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Analyst: Ukraine constantly conducts Israeli-style raids into Russian territory

Military analyst Yigal Levin explained how Ukraine’s guerrilla-style raids to gather intelligence emulate Israel’s storied operations against regional foes.
levin raids Dnipro ukraine
Israeli-Ukrainian military analyst Yigal Levin. Screenshot from Radio.nv broadcast
Analyst: Ukraine constantly conducts Israeli-style raids into Russian territory

In an interview with Radio NV, Yigal Levin, an officer in the Israeli Defense Forces and military analyst, discussed the value of raids in modern warfare and Ukraine’s recent successful operation across the Dnipro River.

Kozachi laheri on a map
One of Ukraine’s latest raids was on Kozachi Laheri across the Dnipro (Dnieper) river. Screenshot from deepstatemap

Levin pointed to famous Israeli raids like Operation Raviv in 1969, when nearly 100 tanks raided Egypt to destroy artillery threatening Israeli villages. “It was a raid, tank crews felt like special forces,” Levin explained. “They executed tasks, gathered intelligence, set ambushes, then withdrew.”

“Raids are a type of combat,” Levin explained. “You don’t occupy territory. You can have large forces, even tank units, but the goal is to complete certain tasks – destroy targets, gather intelligence, set ambushes – and then withdraw.”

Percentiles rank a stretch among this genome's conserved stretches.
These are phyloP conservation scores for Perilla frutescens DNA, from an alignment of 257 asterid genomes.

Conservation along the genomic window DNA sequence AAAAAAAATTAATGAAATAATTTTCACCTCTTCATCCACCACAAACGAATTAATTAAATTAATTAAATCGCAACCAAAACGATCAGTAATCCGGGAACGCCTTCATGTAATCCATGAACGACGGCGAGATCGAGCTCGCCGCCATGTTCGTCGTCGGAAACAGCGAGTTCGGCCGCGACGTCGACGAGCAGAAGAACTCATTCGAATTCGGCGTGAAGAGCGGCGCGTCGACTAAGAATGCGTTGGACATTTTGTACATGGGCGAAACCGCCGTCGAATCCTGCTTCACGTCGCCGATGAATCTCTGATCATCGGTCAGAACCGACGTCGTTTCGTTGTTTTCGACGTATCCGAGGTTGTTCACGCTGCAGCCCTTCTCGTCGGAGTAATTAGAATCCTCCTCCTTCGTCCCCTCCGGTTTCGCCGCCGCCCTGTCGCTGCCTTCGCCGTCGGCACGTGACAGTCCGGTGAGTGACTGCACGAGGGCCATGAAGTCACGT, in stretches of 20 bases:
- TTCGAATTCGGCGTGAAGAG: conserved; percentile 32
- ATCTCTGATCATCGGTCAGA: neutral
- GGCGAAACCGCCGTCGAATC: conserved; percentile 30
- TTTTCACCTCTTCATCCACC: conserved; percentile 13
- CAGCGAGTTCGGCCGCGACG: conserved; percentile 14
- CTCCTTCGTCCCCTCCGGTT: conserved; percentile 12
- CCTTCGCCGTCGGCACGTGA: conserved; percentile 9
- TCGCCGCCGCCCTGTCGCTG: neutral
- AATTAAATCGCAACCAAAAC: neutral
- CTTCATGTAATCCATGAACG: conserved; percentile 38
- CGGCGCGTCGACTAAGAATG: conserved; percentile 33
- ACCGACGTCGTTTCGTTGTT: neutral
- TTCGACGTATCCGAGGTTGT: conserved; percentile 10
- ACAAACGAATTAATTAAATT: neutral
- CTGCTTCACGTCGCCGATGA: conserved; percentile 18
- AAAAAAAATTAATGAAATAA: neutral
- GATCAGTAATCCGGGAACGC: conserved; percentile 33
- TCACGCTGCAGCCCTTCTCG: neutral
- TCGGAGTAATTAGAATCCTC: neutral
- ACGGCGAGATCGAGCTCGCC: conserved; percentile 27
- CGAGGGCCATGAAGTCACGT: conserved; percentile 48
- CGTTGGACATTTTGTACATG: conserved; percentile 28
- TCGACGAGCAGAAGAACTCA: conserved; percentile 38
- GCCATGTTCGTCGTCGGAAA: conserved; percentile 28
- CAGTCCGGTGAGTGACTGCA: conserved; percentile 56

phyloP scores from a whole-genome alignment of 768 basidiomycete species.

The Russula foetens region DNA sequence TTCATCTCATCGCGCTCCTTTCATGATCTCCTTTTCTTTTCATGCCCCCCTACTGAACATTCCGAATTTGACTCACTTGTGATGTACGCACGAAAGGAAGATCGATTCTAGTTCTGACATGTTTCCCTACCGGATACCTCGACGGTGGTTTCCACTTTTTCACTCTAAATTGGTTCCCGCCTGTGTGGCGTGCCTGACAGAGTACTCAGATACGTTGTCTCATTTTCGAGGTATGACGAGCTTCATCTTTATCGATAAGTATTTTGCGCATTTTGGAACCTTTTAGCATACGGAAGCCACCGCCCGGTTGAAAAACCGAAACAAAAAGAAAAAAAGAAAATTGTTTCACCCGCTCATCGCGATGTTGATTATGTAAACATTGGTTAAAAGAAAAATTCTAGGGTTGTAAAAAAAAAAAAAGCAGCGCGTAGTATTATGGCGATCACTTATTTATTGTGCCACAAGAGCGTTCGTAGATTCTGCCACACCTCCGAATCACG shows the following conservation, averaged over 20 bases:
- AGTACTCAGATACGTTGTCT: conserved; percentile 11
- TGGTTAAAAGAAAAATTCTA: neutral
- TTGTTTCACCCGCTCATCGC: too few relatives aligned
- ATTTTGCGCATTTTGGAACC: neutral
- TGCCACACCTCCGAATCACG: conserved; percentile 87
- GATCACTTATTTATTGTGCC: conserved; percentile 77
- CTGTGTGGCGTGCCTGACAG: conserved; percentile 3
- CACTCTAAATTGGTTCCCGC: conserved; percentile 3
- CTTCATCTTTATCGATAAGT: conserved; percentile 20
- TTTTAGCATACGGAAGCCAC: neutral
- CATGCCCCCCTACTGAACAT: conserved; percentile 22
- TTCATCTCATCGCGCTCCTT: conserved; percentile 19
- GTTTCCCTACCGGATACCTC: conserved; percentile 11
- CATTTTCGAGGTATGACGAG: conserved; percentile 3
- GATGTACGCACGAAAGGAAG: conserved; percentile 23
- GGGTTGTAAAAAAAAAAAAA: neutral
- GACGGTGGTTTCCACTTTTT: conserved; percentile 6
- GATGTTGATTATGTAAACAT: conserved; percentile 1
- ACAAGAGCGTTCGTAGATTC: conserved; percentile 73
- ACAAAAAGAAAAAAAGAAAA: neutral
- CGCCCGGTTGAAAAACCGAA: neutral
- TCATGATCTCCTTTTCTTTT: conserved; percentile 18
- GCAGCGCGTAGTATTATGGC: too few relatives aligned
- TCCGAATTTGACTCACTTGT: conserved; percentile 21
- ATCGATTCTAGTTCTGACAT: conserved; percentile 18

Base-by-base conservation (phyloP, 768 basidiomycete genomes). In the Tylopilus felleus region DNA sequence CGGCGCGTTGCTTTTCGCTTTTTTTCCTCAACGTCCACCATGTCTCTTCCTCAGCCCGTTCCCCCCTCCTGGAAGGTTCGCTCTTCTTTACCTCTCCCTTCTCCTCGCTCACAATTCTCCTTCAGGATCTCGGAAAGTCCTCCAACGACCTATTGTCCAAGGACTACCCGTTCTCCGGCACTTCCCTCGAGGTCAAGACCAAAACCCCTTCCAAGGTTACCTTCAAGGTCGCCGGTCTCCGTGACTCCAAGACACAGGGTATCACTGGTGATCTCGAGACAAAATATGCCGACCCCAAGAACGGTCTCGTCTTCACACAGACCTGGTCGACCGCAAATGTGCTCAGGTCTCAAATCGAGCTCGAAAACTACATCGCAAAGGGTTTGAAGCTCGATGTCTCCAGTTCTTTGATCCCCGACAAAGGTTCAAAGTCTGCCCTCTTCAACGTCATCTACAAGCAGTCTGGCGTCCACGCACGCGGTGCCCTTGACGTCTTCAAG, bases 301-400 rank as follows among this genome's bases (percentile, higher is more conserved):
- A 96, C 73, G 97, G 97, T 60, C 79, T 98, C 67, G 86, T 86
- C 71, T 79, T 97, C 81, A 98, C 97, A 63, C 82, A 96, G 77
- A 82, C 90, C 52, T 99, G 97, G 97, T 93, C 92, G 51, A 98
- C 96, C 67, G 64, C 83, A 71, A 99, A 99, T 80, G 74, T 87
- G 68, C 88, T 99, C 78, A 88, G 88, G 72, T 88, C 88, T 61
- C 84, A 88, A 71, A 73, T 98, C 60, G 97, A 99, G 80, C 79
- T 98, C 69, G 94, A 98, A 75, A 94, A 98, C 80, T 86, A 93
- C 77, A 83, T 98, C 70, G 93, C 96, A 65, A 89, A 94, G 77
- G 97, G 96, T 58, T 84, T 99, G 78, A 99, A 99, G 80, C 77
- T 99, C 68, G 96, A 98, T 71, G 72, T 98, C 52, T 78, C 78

According to Levin, raids happen frequently in wars, but many go unreported publicly. He believes Ukraine regularly conducts raids in Russian-occupied areas. “Do Ukrainian forces go on raids there? Yes, constantly, since last year,” he said, citing operations by various Ukrainian units, including the Ukrainian Intelligence, the Army, Special Operations Forces, the Foreign Legion, and volunteer battalions.

Often they stay on Russian-controlled territory for a long time, destroy enemy troops, and take prisoners, Levin says, adding that this includes occupied Crimea and that Ukraine’s General Staff says nothing about these ooperations.

Levin analyzed a recent Ukrainian raid at Kozachi Laheri west of Kherson that sparked panic among Russian occupation authorities. He believes Ukrainian raiders likely destroyed an ammunition depot and captured personnel, yielding valuable intelligence before withdrawing.

“The capture of Russian soldiers, including a major, allows Ukraine to gain important information,” Levin said. “This was a successful classic raid that will be studied in future military textbooks, like famous Israeli raids.”

Citing Russia’s panicked response, he argued the Russians exaggerated the raid as a major “bridgehead” when it was likely just a temporary operation. 

“If the raid ends with a bridgehead, it’s not a raid,” he argued. “To keep a bridgehead, you need considerable forces for defense and logistics.” With the natural barrier of the Dnipro River, Russia would have to move large numbers of troops across, which Levin sees no evidence of yet.

According to Levin, the raid let Ukraine destroy a Russian ammunition depot and capture personnel, likely gaining valuable intelligence. Overall, he called it a “typical classic situation” and a raid destined to be studied in future military textbooks, like the Israeli raids.

Ukraine conducts successful raid across Dnipro river in new direction east of Kherson

 

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